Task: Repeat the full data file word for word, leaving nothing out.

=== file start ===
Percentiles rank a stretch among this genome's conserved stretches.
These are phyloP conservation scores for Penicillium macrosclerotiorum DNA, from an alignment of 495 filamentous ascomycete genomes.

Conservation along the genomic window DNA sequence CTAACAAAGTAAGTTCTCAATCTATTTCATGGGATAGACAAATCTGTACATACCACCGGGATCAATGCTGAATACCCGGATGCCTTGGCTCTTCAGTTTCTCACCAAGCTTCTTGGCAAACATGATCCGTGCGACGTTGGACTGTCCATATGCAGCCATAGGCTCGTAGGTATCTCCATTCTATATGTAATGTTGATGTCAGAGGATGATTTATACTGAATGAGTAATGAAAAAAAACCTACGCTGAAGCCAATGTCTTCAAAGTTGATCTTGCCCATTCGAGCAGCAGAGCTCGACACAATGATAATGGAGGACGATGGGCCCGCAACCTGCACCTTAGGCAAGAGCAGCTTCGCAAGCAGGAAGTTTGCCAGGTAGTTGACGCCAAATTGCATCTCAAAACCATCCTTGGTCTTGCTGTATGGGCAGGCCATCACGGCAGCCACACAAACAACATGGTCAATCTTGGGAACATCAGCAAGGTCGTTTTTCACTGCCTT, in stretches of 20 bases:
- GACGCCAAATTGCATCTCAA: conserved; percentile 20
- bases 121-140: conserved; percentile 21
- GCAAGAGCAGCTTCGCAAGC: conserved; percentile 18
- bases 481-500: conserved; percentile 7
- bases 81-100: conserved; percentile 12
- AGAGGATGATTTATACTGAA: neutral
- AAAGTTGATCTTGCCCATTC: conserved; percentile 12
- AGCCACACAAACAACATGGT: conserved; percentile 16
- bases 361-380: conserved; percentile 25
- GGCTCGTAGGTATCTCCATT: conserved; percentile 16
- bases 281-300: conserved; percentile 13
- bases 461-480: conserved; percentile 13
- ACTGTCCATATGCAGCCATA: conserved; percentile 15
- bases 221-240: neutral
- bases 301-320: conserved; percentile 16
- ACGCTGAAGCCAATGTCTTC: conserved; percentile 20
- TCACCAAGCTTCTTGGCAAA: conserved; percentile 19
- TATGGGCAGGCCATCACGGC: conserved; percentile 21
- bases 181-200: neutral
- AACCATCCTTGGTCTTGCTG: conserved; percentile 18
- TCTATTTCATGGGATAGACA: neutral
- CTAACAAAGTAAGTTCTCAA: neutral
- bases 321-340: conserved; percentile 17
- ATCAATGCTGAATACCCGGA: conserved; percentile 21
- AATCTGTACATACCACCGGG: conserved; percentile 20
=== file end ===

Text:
Percentiles rank a stretch among this genome's conserved stretches.
These are phyloP conservation scores for Penicillium macrosclerotiorum DNA, from an alignment of 495 filamentous ascomycete genomes.

Conservation along the genomic window DNA sequence CTAACAAAGTAAGTTCTCAATCTATTTCATGGGATAGACAAATCTGTACATACCACCGGGATCAATGCTGAATACCCGGATGCCTTGGCTCTTCAGTTTCTCACCAAGCTTCTTGGCAAACATGATCCGTGCGACGTTGGACTGTCCATATGCAGCCATAGGCTCGTAGGTATCTCCATTCTATATGTAATGTTGATGTCAGAGGATGATTTATACTGAATGAGTAATGAAAAAAAACCTACGCTGAAGCCAATGTCTTCAAAGTTGATCTTGCCCATTCGAGCAGCAGAGCTCGACACAATGATAATGGAGGACGATGGGCCCGCAACCTGCACCTTAGGCAAGAGCAGCTTCGCAAGCAGGAAGTTTGCCAGGTAGTTGACGCCAAATTGCATCTCAAAACCATCCTTGGTCTTGCTGTATGGGCAGGCCATCACGGCAGCCACACAAACAACATGGTCAATCTTGGGAACATCAGCAAGGTCGTTTTTCACTGCCTT, in stretches of 20 bases:
- GACGCCAAATTGCATCTCAA: conserved; percentile 20
- bases 121-140: conserved; percentile 21
- GCAAGAGCAGCTTCGCAAGC: conserved; percentile 18
- bases 481-500: conserved; percentile 7
- bases 81-100: conserved; percentile 12
- AGAGGATGATTTATACTGAA: neutral
- AAAGTTGATCTTGCCCATTC: conserved; percentile 12
- AGCCACACAAACAACATGGT: conserved; percentile 16
- bases 361-380: conserved; percentile 25
- GGCTCGTAGGTATCTCCATT: conserved; percentile 16
- bases 281-300: conserved; percentile 13
- bases 461-480: conserved; percentile 13
- ACTGTCCATATGCAGCCATA: conserved; percentile 15
- bases 221-240: neutral
- bases 301-320: conserved; percentile 16
- ACGCTGAAGCCAATGTCTTC: conserved; percentile 20
- TCACCAAGCTTCTTGGCAAA: conserved; percentile 19
- TATGGGCAGGCCATCACGGC: conserved; percentile 21
- bases 181-200: neutral
- AACCATCCTTGGTCTTGCTG: conserved; percentile 18
- TCTATTTCATGGGATAGACA: neutral
- CTAACAAAGTAAGTTCTCAA: neutral
- bases 321-340: conserved; percentile 17
- ATCAATGCTGAATACCCGGA: conserved; percentile 21
- AATCTGTACATACCACCGGG: conserved; percentile 20